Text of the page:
On March 24, Kentucky's Court of Appeals heard Jacob Gingerich v. Commonwealth of Kentucky in the law school's Allen Courtroom. The appeal from district court convictions is for failing to display a slow moving vehicles emblem on horse drawn buggies. The Amish appellants claim KRS 189.820 impermissibly burdens their religious freedoms.
Brian A. Smith, 1L, covered the First District Court trial for The Mayfield Messenger. His photographs were also published in The Courier-Journal.
"Amish residents argue against using 'slow moving' sign on buggies" (WHAS11, March 24)
Are you feeling fatigued or discouraged? Does it seem as though there is no way to get everything done? Are you stressing out over the time crunch you are in right now? Take a very deep breath and count to ten. Then, use some of the pointers below to get things under control.
- Get a pep talk from someone. You can do this! Talk to whomever you have in your life who will encourage you and help you calm down. It may be a professor or Academic Fellow. It may be a spouse or significant other. It may be a non-law mentor. It may be a counselor or doctor. And, if no one comes to mind, schedule a “pep talk” appointment with the Academic Success Office.
- Be an optimist and not a pessimist. Optimists are more successful in academics than pessimists. Look for that silver lining in the cloud. Go ahead and make yourself feel better!
- Use visualization for success. Athletes visualize themselves making the winning basket, breaking the speed record, or throwing the fastest pitch. You can visualize yourself studying diligently each day, conquering a difficult concept in a course, and confidently taking an exam.
- Post inspirational sayings around your apartment.
- Put things into perspective. As anxious as you may be about law school, it is not a life or world crisis. Each day there are ordinary people dealing with hunger, poverty, homelessness, illness, natural disasters, or armed conflict. Law school is nothing by comparison. So, lighten up and be thankful for the opportunities that you have.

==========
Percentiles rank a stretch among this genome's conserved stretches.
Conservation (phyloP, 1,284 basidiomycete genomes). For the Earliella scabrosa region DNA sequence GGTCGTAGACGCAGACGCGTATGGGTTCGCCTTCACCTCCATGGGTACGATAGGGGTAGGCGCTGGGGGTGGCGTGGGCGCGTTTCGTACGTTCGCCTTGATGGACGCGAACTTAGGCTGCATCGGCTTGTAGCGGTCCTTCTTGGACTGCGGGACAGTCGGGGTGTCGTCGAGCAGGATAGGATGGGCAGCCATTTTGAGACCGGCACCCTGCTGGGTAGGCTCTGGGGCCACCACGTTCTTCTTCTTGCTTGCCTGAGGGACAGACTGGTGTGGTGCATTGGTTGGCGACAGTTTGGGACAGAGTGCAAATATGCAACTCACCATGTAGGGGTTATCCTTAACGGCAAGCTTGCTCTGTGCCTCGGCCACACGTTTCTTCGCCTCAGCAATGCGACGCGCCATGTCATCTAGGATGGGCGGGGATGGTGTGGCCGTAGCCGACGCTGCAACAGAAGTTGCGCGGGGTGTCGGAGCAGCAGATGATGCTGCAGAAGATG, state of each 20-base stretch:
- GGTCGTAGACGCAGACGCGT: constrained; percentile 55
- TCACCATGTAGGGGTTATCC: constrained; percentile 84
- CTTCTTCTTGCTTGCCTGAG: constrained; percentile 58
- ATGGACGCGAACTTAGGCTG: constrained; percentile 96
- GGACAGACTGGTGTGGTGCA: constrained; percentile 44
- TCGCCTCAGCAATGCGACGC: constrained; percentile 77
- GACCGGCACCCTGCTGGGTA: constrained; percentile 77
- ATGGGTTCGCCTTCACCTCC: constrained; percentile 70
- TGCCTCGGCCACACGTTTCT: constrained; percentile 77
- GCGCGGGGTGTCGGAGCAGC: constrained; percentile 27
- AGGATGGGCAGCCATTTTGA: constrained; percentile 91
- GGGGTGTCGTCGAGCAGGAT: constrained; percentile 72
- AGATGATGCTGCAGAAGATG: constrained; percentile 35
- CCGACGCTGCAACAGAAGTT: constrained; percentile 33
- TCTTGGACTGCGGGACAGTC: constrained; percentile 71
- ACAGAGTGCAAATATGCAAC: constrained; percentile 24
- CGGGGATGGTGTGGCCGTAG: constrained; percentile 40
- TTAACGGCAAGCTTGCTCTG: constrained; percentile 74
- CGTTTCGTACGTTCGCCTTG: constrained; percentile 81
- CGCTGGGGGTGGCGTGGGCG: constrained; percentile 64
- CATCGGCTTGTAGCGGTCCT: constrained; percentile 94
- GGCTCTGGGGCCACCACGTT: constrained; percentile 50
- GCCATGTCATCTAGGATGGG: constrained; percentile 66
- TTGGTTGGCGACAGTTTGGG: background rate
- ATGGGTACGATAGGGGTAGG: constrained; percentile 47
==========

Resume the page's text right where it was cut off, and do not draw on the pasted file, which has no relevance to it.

- Be cooperative and not cut-throat competitive. Explain a class concept to another law student who is struggling. Provide class notes to someone who has been sick. Offer to lend a supplement to someone who cannot afford one. Praise another student for an excellent presentation in class. Thank someone for supporting you when you needed help.
- Take one day at a time. Consciously decide each day how to use your time and talents. Do the best you can do and then let it go. Do not dwell on mistakes or lost time. Re-evaluate your priorities and keep going. The best you can do is the best you can do.
- Set up a support system. Decide with another law student what each of you needs help on and consciously help each other. If the other law student needs a phone call in the morning to get moving, then make the phone call. If you need someone to monitor your wasted time chatting in the student lounge, then ask the other student to confront you when you procrastinate.
- Cuddle a cat, pet a pooch, or hug a horse. Animals have a way of calming us. Some furry friendship can do wonders.
- Give yourself some credit. Remember that you are here because we believed in your abilities when we admitted you. You were selected when hundreds of others were denied admission. You still have the same attributes and talents as when you walked in the door on day one of law school. There are a lot of very bright and competent people here. And, you are one of them. You may need to learn some new study strategies, but that is different than not belonging here.
Fall 2011 Course Notes Addenda & Revised Fall 2011 Course Schedule & Exam Schedule & Revise Spring 2011 Course SchedulePosted March 28th, 2011 by Craig Anthony (...
Addenda to the Fall 2011 course notes, and revised versions of Fall 2011 course schedule, Fall 2011 exam schedule, and Spring 2012 course schedule are posted below and on the Class Schedules Page of the Law School website (under Academics - Resources). The only major changes are the addition of a second section of Advanced Trial Practice in Spring 2012 (Chris Meinhart; Fridays, 9:00-11:40 a.m.) and the addition of Natalie Kaelin to teach the Fall 2011 evening section of Negotiable Instruments. Any other changes were minor corrections. If you have any questions, please contact Dean Arnold, firstname.lastname@example.org.
The IT department has requested a UofL Law version of Exam4 for Spring 2011 finals and hopes to have it tested and ready for release on Monday, April 4. Stay tuned to The Daily Docket for details.
While we have not yet received the software, we recently received new release notes from Extegrity announcing the following new features:
- Start-up sequence confirmations: